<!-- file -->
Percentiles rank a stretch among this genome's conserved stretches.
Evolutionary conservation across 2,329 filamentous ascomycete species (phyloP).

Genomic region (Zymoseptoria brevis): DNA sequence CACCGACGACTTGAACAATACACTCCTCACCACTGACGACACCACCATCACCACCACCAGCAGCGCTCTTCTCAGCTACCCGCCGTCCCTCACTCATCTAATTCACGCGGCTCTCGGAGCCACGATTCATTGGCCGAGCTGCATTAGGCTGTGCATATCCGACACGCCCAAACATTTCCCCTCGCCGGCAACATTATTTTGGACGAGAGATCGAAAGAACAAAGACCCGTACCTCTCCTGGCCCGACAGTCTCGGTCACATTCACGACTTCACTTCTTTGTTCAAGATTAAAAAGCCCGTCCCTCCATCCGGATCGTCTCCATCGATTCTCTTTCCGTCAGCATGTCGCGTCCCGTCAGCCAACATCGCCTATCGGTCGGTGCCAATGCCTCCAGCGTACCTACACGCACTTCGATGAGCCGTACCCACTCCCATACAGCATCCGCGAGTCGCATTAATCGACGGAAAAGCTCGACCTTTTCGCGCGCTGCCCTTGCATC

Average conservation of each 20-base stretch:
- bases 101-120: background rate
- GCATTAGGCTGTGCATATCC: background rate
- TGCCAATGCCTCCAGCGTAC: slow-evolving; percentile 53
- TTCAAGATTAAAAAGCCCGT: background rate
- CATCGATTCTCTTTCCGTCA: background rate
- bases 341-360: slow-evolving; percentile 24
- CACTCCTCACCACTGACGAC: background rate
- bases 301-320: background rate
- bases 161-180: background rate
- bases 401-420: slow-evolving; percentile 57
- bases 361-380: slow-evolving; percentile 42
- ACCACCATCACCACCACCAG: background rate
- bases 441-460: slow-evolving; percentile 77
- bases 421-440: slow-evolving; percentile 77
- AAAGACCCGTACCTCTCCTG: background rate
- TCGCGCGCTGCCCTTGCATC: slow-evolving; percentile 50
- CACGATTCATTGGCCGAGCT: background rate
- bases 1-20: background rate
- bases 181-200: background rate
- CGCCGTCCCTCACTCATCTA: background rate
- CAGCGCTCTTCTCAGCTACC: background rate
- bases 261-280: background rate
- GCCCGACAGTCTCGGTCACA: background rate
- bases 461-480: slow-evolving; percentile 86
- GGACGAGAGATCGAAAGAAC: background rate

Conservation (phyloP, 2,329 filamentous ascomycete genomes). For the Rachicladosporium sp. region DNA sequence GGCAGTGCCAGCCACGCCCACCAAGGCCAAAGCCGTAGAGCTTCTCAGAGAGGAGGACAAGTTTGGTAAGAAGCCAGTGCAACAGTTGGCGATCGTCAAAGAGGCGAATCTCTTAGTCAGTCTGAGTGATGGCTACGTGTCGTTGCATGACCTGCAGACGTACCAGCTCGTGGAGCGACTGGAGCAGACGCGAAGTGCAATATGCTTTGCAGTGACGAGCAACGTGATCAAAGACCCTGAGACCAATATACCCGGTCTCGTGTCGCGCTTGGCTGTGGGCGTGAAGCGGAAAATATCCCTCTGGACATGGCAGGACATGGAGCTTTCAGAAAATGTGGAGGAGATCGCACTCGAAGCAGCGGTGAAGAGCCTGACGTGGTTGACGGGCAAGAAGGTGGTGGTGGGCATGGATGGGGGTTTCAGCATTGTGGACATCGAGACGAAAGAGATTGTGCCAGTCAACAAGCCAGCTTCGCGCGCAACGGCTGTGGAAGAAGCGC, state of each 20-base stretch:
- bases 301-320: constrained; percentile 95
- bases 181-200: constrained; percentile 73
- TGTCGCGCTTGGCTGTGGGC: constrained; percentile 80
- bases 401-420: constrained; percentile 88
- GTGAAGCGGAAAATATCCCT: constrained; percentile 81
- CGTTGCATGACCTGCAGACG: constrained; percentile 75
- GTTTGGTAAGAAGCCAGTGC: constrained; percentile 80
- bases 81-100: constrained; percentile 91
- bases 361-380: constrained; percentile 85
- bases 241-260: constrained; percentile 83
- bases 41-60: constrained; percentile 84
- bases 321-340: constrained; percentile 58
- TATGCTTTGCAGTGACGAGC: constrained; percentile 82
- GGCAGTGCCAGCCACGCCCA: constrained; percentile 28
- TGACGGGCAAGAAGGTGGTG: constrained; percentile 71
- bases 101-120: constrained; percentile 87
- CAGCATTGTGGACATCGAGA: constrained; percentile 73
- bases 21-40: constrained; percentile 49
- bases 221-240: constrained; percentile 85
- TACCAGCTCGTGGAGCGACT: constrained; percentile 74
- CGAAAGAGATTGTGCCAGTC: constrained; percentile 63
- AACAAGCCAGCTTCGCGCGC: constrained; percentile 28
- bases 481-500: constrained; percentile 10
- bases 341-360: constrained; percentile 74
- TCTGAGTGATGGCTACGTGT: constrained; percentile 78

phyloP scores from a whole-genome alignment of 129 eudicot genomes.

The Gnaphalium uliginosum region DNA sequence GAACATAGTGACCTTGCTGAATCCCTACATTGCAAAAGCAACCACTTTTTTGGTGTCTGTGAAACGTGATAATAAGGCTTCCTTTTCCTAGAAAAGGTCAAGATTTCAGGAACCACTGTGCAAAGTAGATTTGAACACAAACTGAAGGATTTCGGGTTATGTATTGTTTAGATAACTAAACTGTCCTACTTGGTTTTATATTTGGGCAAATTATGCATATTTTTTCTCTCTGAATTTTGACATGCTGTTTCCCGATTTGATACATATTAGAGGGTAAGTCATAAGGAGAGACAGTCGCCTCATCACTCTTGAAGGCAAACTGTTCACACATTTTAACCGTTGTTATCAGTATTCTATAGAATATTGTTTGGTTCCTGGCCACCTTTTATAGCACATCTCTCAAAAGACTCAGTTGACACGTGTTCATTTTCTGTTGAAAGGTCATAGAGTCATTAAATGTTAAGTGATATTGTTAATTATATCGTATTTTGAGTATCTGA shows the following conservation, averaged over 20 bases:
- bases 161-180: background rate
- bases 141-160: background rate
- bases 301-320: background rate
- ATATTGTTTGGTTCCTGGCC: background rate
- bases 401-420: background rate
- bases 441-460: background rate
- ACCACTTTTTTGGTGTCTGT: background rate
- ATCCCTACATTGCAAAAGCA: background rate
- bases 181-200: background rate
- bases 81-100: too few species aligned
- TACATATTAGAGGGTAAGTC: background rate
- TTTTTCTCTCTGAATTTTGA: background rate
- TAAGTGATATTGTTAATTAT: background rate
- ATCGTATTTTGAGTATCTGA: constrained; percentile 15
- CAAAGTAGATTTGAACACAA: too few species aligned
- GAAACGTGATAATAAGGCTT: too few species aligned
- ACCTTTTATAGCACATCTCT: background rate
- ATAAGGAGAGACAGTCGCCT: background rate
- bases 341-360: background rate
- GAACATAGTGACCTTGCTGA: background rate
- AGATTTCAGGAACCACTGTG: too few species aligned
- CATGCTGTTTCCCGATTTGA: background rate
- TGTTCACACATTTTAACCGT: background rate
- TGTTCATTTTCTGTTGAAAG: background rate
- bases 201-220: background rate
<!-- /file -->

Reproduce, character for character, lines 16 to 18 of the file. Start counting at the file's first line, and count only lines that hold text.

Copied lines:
- ACCACCATCACCACCACCAG: background rate
- bases 441-460: slow-evolving; percentile 77
- bases 421-440: slow-evolving; percentile 77